Once I reached the top of the steps the director declared the next two hours his break to be used to give us a guided tour of the Muslim buildings, fountains and gardens. He took us inside his cramped office quarters, served us water, an orange drink, tea and Turkish coffee. I didn’t understand a word of his broken English, but it was hot and the orange drink he served was cold so I smiled and nodded as if I understood.
The Director took us throughout Al-Aqsa. We walked past the places where Muslim prayer is broadcast. One broadcast location sits above the Wailing Wall.
We also saw the Eastern retaining wall, unused construction materials from the fourteenth century and spent time inside the Dome of the Rock.
Our guide pointed out bullet marks inside and outside the Dome. He showed us a display case of gas canisters collected inside worship areas. These were the products of times when Israeli and Muslim tensions overflowed.
After our tour we returned to the director’s quarters to thank and tip our guide. Because of the strict Israeli entry requirements, many Muslim pilgrims will never be allowed to approach this historic area. We appreciated the visit and the privilege of the guided tour.
The Judean Desert
Adam was desperate for food. At that point only his disgust with peddlers and frustration with being lost in the souq exceeded his need to eat.
We were on our way to visit the world’s oldest city and lowest elevation. However, we had to locate our car. Walking in circles inside the souq gave Adam an idea. He would locate the city wall and walk around the outside of the wall to where we parked.
The time and exercise it took to reach our car only made Adam hungrier. I was hungry too but what worried me was that I had never seen Adam go this long without a meal. I was afraid that he was going to eat me.
Adam’s poor sense of direction inside a car rivaled mine. We circled the city as a result of each other’s directions without noticing a restaurant. Driving anywhere sounded more appealing than another aimless loop around the city. We decided to follow a sign directing us to Jericho and stop along the way to eat.
Nothing but the Judean Desert greeted us east of Jerusalem. I broke into song, "Oh, I'm riding in the desert on a horse with no name. Hmm hm hmm hmm hmmm hmmm hm hmmmmm. That was the only part of the only desert song either of us knew and Adam’s not much of a singer so the sing along was short lived. I sang it again with a twist, “Oh I‘m riding in the desert on a horse named Jawad.” Adam didn’t find that verse funny but I found everything to be funny in a desert below sea level. That verse became a little funnier each time I sang it to myself during the long drive.
By this time, questions from armed Israeli soldiers seemed commonplace. We passed the West Bank security gate where a sign read, “Jericho Worlds Oldest City 10,000 years old.” Another sign read “150 meters below sea level.”
Jerico - Mt. Temptation
Adam stopped at the first sign of food near the Mount of Temptation. Here, Jesus fasted for forty days and forty nights while being tempted.
The restaurant Adam chose didn’t have a name but if I were to name it, “Choose Your Own Chicken” would have been fitting. Chickens rotated in an open-air roaster while other chickens walked outside the restaurant. We sat down to plates of peppercinis, onions, olives, humus, pita bread and sauces. The owner/cook/server poured water out of a 1.5-liter recycled cola bottle he used as a carafe. Adam mixed falafel with the fixings while I enjoyed my chicken. What appealed to me most was the taste of the food. In Israel everything tasted like cucumber. Here, chicken tasted like chicken.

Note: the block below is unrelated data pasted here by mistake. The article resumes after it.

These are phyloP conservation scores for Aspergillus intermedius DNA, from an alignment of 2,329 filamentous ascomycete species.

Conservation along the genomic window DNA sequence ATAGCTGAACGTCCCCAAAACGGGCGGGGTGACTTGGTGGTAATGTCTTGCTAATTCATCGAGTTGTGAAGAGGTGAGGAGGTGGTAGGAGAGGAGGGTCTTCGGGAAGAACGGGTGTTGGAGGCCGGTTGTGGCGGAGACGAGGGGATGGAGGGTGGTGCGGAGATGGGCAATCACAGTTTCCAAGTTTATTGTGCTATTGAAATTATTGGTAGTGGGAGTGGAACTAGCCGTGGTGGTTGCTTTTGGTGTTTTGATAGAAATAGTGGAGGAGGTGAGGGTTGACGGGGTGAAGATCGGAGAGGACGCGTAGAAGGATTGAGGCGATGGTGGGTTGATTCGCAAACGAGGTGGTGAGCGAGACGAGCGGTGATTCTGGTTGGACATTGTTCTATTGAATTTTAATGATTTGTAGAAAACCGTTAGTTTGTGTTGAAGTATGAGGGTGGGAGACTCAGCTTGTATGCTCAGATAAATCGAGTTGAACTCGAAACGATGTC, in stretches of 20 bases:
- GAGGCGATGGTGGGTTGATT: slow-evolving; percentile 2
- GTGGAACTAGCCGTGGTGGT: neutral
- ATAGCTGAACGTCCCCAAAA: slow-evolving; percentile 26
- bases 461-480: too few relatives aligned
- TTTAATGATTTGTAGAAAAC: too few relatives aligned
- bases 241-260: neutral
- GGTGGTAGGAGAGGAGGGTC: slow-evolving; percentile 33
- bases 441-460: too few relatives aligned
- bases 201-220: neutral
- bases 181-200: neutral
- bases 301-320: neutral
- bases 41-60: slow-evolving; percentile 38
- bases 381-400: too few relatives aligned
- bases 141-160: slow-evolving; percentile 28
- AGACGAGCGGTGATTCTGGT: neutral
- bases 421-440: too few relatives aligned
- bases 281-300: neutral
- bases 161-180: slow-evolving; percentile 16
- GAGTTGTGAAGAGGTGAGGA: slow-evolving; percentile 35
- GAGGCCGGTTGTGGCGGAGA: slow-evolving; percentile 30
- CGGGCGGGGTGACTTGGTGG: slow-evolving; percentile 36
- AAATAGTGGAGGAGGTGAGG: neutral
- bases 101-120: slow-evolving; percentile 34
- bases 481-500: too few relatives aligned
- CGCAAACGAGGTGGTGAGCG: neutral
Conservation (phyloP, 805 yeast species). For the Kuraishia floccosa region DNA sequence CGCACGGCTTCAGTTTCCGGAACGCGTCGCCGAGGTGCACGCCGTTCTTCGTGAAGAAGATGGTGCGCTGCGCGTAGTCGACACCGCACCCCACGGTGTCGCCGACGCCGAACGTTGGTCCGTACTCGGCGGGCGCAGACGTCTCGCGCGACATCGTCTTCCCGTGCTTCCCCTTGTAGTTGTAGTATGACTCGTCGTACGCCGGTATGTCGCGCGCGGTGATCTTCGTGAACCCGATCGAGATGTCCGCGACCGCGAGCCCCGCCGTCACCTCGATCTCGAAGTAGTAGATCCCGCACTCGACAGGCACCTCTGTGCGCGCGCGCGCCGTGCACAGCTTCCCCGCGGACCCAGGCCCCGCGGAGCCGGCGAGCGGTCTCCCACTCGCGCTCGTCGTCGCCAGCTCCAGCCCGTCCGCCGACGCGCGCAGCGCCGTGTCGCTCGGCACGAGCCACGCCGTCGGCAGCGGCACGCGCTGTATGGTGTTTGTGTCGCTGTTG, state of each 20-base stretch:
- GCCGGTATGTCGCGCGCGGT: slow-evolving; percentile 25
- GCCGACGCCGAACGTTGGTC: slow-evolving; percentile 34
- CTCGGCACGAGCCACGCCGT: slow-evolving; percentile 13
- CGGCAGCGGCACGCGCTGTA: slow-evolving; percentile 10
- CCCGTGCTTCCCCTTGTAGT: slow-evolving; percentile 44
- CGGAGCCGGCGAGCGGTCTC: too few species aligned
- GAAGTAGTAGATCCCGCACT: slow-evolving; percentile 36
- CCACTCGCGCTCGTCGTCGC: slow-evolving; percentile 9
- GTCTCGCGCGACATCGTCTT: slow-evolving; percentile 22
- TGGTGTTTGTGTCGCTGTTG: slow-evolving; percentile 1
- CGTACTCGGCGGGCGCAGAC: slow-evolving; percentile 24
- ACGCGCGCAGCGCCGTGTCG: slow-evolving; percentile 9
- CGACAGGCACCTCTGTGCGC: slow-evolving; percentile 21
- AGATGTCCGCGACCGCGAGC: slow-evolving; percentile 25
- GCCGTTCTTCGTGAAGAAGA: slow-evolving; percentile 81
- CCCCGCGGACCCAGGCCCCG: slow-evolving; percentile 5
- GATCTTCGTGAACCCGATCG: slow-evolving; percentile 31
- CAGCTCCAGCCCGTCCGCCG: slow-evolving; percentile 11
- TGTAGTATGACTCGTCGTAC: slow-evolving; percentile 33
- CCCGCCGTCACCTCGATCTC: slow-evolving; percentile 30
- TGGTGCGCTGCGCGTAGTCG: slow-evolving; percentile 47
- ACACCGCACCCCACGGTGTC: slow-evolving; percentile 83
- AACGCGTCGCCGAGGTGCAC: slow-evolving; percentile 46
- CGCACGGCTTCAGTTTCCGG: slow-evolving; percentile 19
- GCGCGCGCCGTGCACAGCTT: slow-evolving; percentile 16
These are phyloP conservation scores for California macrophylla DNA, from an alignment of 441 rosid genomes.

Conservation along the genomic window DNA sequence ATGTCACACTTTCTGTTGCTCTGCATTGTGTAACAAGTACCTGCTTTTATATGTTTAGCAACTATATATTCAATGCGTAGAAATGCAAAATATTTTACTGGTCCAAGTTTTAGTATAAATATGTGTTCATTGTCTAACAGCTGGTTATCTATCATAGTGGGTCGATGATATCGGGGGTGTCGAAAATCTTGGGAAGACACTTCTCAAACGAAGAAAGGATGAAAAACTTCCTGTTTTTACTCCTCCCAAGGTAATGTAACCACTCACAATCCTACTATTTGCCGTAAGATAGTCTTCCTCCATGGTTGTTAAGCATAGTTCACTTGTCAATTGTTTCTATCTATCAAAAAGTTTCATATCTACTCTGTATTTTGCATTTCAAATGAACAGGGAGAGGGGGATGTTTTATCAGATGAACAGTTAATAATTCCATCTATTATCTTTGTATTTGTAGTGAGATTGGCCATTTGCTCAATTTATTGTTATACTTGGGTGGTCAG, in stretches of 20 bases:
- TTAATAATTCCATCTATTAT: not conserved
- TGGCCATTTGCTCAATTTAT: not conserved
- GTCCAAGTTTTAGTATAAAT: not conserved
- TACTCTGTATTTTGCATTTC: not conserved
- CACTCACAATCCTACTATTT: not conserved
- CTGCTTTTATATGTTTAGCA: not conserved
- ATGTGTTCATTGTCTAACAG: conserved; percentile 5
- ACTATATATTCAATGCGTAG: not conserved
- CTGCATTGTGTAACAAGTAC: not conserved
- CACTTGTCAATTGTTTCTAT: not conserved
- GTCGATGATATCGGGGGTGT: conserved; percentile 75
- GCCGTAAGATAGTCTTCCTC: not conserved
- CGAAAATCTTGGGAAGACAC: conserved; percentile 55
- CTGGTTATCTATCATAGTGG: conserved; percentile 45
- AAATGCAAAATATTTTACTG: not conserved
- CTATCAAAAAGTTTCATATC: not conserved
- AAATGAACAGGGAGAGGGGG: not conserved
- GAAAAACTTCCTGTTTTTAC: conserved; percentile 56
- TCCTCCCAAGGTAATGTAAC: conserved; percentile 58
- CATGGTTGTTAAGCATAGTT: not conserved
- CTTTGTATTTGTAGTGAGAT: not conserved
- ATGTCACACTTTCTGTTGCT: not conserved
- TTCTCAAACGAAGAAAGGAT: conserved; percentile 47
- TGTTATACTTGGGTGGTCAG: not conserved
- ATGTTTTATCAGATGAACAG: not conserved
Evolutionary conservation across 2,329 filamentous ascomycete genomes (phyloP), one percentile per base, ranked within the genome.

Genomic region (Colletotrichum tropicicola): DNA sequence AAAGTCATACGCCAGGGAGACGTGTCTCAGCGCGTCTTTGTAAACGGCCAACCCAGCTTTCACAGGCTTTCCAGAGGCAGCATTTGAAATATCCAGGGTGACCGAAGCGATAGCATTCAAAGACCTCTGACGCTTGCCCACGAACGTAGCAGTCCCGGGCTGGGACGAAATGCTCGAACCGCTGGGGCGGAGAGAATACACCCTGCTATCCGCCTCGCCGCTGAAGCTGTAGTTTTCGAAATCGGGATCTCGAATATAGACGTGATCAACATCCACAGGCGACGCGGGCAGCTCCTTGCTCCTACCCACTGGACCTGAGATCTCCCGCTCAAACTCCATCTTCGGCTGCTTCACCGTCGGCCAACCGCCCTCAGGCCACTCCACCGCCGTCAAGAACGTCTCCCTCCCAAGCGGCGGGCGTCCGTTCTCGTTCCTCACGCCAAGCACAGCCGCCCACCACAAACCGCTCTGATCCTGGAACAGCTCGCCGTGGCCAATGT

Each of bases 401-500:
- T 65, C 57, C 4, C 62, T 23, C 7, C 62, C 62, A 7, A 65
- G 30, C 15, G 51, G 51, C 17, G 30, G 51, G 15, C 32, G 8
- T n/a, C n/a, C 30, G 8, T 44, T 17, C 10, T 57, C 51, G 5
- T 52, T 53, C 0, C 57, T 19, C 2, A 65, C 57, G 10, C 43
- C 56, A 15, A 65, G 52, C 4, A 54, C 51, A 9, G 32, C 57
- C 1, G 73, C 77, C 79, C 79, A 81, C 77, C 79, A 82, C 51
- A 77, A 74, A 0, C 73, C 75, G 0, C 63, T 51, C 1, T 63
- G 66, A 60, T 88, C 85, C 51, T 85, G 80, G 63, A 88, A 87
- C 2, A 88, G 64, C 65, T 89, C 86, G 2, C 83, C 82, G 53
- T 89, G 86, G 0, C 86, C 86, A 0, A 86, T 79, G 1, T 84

What I wanted most from my visit to Jericho was a picture of a Sycamore Tree. The biblical character Zaccheus climbed a Sycamore in Jericho in order to see Jesus. Jesus called for the greedy tax collector to come down from the tree and to be his host. After time with Jesus, Zaccheus offered half of his possessions to the poor and returned four times the amount he took from the people.
I photographed what I thought was a Sycamore tree before we approached other trees with Sycamore potential. I had no idea what a Sycamore looked like. I insisted Adam stop to allow me a picture of a tree and then another and another before focusing on our next destination, the River Jordan.
A barricade blocked the road to the river where John the Baptist baptized Jesus. I approached the officer who guarded the barricade to insist that we pass. He yelled at me in Arabic and then said in English, “Gate is closed. Find different way to the river.” I decided not to question the armed Palestinian from behind the gate. We returned to town to find an alternate.
Adam continued to drive even though he was nervous once the pavement ended; I assured him the river could not be much further. We drove for miles on a dirt road with the desert surrounding us when I saw the water. Turned out it wasn't water; it was a settlement of around ten tents with metal roofs. Real life Gypsies! This time it was my turn to fret. Here we were miles from town in the middle of the desert with no water or clue where we were. What spooked me most was that we were trespassing on Gypsy land. “Adam, maybe you were right we should go back.”
On the road back to Jericho we saw a child on a donkey in the middle of the desert.
Near Jericho, I noticed vegetation that I couldn't explain. It appeared to be a cross between a palm tree and a banana tree. This area looked much different than the desert and the other cities in the occupied territories. I figured that the ability to irrigate areas around Jericho might explain why for so many centuries civilizations called this area home. Adam pulled over to the side of the road and said, “I have to stop because I can’t do this every day.” I waited as Adam harvested a Date tree.